In addition, government entities with which we contract are often able to modify, curtail or terminate contracts with us at their convenience and without prior notice, and would only be required to pay for work completed and commitments made at the time of the termination. Modification, curtailment or termination of significant government contracts could have a material adverse effect on our results of operations and financial condition. Further, government contracts are frequently awarded only after competitive bidding processes, which are often protracted. In many cases, unsuccessful bidders for government contracts are provided the opportunity to formally protest the contract awards through various agencies or other administrative and judicial channels. The protest process may substantially delay a successful bidder’s contract performance, result in cancellation of the contract award entirely and distract management. As a result, we may not be awarded contracts for which we bid and substantial delays or cancellation of contracts may follow any successful bids as a result of these protests.



17



Our operations entail inherent safety and environmental risks that may result in substantial liability to us.
Our operations entail inherent safety risks, including risks associated with equipment defects, malfunctions, failures and misuses, any of which could result in uncontrollable flows of natural gas, fires, explosions or other damage, including death or serious injury. For example, operation of LNG pumps requires special training because of the extremely low temperatures of LNG. Also, LNG tanker trailers and CNG fuel tanks and trailers could rupture if involved in accidents or improper maintenance or installation. Further, refueling of natural gas vehicles or operation of natural gas vehicle fueling stations could result in the venting of methane gas, which is a potent greenhouse gas the emission of which is regulated by some state regulatory agencies and may in the future be regulated by the EPA and/or additional state regulators. These safety and environmental risks may expose us to liability for personal injury, wrongful death, property damage, pollution and other environmental damage. We may incur substantial liability and costs if any such damages are not covered by insurance or are in excess of policy limits, or if environmental damage causes us to violate applicable greenhouse gas emissions or other environmental laws. Additionally, the occurrence of any of these events with respect to our fueling stations or our other operations could materially harm our business and reputation. Moreover, the occurrence of any of these events to any other organization in the natural gas vehicle fuel business could harm our industry generally by negatively affecting perceptions about, and adoption levels of, natural gas as a vehicle fuel.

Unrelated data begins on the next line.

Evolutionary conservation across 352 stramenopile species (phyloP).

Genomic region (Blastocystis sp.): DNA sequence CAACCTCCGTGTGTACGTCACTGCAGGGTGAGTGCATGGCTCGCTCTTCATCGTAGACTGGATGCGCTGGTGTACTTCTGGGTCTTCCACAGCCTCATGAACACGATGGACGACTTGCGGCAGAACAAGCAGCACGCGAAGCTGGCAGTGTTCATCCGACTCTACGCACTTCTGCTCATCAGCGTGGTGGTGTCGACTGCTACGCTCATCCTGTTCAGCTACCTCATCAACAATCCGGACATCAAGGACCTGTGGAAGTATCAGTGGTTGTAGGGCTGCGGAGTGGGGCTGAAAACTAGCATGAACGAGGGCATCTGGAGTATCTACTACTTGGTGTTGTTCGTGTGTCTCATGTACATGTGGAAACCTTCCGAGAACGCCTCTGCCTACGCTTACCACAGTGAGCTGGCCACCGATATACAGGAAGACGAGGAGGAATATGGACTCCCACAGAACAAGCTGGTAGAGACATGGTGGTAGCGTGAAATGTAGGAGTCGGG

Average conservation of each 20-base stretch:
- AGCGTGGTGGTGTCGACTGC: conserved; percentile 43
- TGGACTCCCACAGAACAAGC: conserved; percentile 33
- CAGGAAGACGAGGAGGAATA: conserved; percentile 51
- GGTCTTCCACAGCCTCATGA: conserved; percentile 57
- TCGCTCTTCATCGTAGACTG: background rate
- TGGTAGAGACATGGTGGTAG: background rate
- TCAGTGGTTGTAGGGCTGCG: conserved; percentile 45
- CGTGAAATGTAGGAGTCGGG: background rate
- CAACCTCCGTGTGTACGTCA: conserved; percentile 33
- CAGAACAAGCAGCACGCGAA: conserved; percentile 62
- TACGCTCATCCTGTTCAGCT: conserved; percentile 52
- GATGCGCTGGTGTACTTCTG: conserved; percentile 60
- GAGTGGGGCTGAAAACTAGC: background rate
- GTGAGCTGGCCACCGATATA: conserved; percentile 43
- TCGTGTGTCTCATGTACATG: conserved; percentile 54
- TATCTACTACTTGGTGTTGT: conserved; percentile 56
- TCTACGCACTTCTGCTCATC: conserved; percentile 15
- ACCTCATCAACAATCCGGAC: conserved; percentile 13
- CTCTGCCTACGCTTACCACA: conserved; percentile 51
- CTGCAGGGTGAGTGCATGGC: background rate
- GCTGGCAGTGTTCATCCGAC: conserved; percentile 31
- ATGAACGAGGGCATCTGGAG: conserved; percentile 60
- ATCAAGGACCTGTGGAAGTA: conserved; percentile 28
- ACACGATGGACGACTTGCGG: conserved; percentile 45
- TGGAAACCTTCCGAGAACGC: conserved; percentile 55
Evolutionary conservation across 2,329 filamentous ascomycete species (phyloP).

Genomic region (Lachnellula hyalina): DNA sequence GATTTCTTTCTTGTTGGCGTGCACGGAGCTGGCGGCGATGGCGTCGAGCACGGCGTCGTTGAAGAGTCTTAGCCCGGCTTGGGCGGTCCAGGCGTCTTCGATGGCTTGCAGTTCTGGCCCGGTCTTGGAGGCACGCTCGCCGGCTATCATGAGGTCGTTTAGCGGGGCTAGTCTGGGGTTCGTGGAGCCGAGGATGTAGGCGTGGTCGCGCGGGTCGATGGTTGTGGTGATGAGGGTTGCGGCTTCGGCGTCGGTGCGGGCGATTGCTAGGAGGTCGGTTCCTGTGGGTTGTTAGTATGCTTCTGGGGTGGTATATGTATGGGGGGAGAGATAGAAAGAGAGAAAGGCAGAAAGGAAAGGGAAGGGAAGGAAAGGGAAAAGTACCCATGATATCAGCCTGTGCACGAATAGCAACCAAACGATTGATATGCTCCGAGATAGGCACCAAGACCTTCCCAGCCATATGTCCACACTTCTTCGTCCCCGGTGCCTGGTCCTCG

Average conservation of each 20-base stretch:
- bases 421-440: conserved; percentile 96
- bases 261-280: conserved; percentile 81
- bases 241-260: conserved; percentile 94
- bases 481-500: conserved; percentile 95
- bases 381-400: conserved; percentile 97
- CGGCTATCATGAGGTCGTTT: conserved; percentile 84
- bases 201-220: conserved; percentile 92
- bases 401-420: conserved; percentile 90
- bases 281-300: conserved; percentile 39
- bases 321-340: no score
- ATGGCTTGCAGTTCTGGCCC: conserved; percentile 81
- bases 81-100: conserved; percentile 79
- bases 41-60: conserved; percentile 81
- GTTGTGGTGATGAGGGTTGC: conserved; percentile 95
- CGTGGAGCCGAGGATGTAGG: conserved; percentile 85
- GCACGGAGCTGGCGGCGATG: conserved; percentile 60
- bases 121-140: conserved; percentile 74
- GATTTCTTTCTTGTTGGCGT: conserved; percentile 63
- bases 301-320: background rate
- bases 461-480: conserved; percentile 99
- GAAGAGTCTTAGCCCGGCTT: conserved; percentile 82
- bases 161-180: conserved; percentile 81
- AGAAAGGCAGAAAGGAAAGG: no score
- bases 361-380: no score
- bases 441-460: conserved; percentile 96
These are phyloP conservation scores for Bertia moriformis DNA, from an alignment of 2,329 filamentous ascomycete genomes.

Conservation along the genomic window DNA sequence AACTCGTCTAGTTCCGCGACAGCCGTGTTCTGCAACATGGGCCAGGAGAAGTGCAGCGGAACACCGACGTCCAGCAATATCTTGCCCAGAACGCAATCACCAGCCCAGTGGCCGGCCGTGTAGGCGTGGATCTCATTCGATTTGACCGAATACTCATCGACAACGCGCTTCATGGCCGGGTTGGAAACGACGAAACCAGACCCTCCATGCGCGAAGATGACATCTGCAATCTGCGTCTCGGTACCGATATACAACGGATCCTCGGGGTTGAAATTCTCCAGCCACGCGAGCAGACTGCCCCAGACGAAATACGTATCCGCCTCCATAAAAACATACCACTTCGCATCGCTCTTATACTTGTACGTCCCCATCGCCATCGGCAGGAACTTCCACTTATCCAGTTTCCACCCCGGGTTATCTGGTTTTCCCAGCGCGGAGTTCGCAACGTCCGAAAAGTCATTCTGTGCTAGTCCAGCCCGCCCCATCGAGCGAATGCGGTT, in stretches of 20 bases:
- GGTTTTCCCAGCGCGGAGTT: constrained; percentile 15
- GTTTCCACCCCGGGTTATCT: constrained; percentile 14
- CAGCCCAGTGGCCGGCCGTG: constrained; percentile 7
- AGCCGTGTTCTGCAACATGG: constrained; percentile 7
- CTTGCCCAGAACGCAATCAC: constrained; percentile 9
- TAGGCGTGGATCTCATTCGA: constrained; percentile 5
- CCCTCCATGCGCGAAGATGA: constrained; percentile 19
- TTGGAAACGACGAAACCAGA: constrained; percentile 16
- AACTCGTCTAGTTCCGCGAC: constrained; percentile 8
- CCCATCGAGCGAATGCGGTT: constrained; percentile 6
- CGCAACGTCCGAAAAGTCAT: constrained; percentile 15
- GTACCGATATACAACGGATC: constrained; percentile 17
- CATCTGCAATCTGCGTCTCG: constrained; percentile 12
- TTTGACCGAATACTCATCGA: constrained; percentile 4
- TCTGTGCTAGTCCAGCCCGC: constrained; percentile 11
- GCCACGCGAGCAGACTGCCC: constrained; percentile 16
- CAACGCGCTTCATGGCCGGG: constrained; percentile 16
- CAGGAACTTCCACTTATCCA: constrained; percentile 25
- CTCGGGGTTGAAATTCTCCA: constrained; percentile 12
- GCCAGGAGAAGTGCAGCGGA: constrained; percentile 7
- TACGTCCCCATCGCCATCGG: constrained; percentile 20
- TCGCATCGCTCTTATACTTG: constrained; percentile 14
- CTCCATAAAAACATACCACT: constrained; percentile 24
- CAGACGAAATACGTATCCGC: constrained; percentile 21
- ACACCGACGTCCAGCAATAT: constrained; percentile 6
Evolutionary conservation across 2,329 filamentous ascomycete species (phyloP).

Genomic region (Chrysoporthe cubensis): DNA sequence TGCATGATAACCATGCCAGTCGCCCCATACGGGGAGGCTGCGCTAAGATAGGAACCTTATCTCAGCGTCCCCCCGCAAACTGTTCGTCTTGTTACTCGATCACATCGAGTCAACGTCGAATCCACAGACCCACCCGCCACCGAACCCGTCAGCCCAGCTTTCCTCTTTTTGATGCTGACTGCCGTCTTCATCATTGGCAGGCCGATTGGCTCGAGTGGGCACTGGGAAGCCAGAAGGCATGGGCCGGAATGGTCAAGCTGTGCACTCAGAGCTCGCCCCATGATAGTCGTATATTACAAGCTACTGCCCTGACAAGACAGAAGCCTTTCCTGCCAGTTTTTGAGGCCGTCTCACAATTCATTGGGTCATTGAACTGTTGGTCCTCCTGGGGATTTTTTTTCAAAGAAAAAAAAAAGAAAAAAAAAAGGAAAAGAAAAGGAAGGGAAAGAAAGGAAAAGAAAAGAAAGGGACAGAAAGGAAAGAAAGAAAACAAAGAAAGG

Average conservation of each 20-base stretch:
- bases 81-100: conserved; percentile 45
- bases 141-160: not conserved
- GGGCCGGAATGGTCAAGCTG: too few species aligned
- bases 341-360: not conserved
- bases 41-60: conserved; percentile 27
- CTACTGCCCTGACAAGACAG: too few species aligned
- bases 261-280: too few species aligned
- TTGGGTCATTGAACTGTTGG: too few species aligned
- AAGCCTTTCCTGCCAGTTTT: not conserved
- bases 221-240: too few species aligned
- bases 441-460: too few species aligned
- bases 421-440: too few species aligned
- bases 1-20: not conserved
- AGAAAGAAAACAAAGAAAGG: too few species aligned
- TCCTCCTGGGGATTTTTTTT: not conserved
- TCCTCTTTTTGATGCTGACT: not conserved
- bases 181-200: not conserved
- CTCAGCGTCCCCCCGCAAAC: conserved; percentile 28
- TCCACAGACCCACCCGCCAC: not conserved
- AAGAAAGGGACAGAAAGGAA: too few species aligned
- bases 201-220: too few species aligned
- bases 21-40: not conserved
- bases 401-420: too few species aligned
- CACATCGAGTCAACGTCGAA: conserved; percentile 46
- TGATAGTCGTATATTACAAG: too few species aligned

Our business is subject to a variety of government regulations that may restrict our operations and result in costs and penalties.